Man writing workshop on a piece of paper in black marker

Parent Booster USA Announces Free School Booster Group Workshops

by Parent Booster USA on Aug 03, 2010 12:00 am

Parent Booster USA (PBUSA) today announced a series of free workshops for school administrators and booster group officers. The workshops will focus on establishing and operating booster groups in compliance with state and federal law and regulation. With more school budget cuts looming, school administrators are turning to voluntary school booster clubs to raise much-needed funds according to Parent Booster USA.

"With the opportunities booster groups present come increasingly complex responsibilities," said PBUSA founder Sandra Englund. The workshops will provide guidance in establishing booster group governance in view of post-Sarbanes-Oxley best practices. They will also address compliance with Internal Revenue Service (IRS) regulations under the Pension Protection Act of 2006.

School booster clubs that are legally organized and recognized as federal tax-exempt charities under section 501(c)(3) of the Internal Revenue may raise tax-deductible donations to support schools and school programs. Too often, however, school principals and other administrators have no idea how booster clubs should be legally structured to receive tax-deductible gifts.

Recent changes in IRS tax requirements and procedures have placed increasing emphasis on tax compliance by even the smallest non-profit entities. As booster club officers change often on an annual basis booster groups need to put in place procedures to meet IRS requirements.

To fill the knowledge gap Parent Booster USA is offering a series of workshops designed to fill the knowledge gaps. “We’ve created a brief, no-cost, booster club 101 class for school administrators and new booster club officers,” stated Ms. Englund. Initial sessions are scheduled for northwest Ohio/southeastern Michigan in late August, the Washington DC Area in September, and Southern California in late September.

Parent Booster USA (PBUSA), a recognized 501(c)(3) tax-exempt organizations, provides support and assistance to school booster clubs. By joining PBUSA, school booster clubs receive immediate federal 501(c)(3) tax-exempt status under PBUSA’s group letter ruling.


Running an Effective Meeting

Sandra Pfau Englund

Aug 30, 2019

Booster club bylaws often reference Robert’s Rules of Order as the “rules” for managing a meeting. Have you ever read Robert’s Rules? It’s a good way to get a good night’s sleep!

O.k., so, having no rules leads to muddled, oftentimes chaotic meetings. On the other hand, using strict Robert’s Rules of Order can result in confusion or imbalance, dominated by those very few who understand Robert’s Rules. According to Sandra Englund, founder of Parent Booster USA, it’s far better to use a simplified form of parliamentary procedure. Using Sandy’s Simple Parlipro for Nonprofit Organizations, you provide a solid framework for your meeting that encourages everyone to participate and stops any one person from controlling it.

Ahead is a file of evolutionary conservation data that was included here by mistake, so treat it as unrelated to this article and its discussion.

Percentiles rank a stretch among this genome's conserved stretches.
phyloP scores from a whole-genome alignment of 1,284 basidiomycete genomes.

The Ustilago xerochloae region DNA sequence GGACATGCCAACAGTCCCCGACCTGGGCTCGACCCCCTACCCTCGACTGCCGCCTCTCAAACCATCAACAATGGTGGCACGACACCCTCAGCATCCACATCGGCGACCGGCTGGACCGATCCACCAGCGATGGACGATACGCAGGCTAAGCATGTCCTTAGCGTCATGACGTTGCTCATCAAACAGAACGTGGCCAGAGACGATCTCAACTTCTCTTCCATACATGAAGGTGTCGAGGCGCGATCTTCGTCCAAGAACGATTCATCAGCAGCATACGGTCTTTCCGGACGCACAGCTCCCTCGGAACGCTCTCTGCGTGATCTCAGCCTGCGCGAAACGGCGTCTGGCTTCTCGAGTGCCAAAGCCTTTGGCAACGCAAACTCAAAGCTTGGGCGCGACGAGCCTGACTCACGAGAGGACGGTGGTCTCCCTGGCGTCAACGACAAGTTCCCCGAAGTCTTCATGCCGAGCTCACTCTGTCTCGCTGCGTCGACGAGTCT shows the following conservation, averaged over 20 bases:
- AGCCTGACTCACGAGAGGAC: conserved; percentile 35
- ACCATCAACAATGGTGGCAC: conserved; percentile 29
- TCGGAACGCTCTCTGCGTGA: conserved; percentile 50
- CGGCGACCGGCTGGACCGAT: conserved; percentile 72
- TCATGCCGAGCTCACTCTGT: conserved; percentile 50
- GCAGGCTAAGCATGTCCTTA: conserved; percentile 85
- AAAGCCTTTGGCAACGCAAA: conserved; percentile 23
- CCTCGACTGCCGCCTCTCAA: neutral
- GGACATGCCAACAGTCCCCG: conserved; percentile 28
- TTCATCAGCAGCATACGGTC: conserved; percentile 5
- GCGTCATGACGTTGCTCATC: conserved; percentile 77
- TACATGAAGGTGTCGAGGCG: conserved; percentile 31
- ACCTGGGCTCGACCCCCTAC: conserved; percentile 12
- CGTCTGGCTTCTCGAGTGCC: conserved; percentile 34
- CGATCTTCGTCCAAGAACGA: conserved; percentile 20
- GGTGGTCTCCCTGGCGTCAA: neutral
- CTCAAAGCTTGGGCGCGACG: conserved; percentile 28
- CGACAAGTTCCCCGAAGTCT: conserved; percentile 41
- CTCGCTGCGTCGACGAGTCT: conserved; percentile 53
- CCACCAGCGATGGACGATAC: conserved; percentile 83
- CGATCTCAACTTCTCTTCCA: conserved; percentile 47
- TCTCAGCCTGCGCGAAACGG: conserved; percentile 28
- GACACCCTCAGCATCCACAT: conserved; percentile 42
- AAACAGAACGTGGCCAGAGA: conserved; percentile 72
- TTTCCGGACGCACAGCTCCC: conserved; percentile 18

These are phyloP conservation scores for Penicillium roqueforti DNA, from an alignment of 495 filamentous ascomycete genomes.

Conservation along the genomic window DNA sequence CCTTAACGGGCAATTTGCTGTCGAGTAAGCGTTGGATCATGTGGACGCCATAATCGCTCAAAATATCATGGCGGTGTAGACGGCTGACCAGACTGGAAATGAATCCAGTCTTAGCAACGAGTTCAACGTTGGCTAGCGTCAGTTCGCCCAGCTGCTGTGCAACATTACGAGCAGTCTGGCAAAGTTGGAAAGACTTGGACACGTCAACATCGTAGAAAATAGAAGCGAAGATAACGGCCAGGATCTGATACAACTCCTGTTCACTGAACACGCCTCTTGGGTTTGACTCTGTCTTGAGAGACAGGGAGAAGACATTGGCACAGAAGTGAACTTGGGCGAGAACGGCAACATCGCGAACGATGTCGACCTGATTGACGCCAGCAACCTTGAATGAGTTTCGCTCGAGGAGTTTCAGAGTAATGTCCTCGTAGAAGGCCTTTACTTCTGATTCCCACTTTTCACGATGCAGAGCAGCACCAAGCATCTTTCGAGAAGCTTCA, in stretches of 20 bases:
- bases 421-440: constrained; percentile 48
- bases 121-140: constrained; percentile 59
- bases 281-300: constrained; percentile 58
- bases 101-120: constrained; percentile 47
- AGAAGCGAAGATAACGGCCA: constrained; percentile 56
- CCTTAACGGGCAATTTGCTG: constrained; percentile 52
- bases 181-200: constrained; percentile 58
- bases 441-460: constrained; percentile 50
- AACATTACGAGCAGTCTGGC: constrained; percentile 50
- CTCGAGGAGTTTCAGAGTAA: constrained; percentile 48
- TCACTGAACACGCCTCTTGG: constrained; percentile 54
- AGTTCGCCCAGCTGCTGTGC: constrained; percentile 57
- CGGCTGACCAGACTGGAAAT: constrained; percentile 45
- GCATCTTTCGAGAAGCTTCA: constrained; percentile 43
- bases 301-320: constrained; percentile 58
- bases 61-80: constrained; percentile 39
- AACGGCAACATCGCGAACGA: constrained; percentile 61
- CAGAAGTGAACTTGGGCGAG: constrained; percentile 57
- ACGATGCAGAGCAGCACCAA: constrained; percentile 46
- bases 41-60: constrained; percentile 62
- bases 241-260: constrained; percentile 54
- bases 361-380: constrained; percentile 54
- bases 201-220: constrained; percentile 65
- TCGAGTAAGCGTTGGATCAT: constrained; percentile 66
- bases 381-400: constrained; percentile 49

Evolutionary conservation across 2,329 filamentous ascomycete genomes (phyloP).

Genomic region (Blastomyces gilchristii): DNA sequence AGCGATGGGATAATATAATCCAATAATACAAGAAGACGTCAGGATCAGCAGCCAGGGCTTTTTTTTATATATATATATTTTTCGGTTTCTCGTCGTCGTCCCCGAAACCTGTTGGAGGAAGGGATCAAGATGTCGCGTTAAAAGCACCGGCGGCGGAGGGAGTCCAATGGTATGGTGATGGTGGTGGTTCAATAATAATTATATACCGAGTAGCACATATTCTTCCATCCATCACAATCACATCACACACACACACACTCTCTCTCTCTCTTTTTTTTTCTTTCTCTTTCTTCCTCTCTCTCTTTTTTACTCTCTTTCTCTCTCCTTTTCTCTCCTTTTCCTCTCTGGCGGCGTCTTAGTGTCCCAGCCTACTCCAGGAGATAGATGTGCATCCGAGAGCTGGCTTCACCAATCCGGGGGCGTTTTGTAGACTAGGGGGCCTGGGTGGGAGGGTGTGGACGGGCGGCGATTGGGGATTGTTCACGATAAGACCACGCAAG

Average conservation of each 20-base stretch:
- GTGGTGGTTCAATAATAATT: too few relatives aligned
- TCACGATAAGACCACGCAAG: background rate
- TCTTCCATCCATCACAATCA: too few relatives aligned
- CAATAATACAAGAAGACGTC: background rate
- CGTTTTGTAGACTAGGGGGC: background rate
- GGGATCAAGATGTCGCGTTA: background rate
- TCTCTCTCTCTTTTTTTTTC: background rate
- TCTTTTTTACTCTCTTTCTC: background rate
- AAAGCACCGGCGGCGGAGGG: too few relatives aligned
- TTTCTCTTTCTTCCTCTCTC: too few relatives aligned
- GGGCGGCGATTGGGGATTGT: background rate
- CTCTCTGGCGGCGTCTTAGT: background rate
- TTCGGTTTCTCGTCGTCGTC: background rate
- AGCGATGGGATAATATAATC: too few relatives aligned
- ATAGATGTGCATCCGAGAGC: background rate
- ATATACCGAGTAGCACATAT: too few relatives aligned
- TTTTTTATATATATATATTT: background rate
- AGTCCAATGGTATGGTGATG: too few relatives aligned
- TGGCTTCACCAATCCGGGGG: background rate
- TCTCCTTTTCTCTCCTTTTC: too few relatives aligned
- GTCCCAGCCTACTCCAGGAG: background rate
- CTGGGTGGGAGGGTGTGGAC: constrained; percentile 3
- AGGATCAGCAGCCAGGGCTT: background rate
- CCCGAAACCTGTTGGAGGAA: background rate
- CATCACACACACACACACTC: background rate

Meetings should not be all about the rules. According to David Gillig, Senior Vice President of Children's Hospital and Health Center in San Diego, a meeting should be 80% inspiration, learning and fun, and 20% business. Busy parents are more likely to attend if they feel as if they will gain something for themselves, and their kids, out of the meeting. We recommend that you start the meeting with something fun or educational — our parent engagement blog talks more about this.

Place reports at the end of the meeting; consider providing digital or written copies of reports that parents can read outside of the meeting. No one wants to sit through standard reports. One exception is financial reports. Always include the treasurer’s report. The treasurer’s report should include a written budget and a report that shows how money was raised and spent. Making bank statements available is a good way to help ensure accountability. You can read more on financial accountability here.

It’s good practice to put start times for each item on the agenda. This helps ensure that the meeting stays on track and flows effectively. It’s particularly important if you are discussing any controversial issues in which it is more likely that someone will filibuster! Having a rule that each person gets an opportunity to speak once, before anyone is given a second opportunity to speak, helps encourage more participation.

Below is a sample agenda to help you get the most out of your booster club meetings. Start your meeting by reviewing the agenda. This is where you can explain the “rules” you’ve set for the meeting, including for example, that you will work to stay on-time to help ensure that the meeting starts and ends accordingly. You can also mention here, or just before the Q&A time with the principal, that each person will be provided the opportunity to speak once before anyone speaks for a second time. The report time is kept brief to allow the bulk of time to be given to the information provided by the principal. Minutes need approved; although a little unusual, we included approving the minutes at the end to allow more time for the more important matters up front.

ABC Booster Club
1. Call to order & Review of Agenda 6:00p
2. Guest speaker – Principal Melissa Everly discusses school remodel plan 6:05-6:25p
3. Q&A 6:25-6:35p
4. Financial report 6:35-6:45p
5. Other reports 6:45-6:55p
6. Approve minutes from prior meeting 6:55p
7. Next Meeting 6:59p
8. Adjourn 7:00p

Planning and structuring your meeting for success if the key to having an effective meeting.


With PBUSA membership, we file all the IRS and state paperwork. We keep your booster club up and running year after year.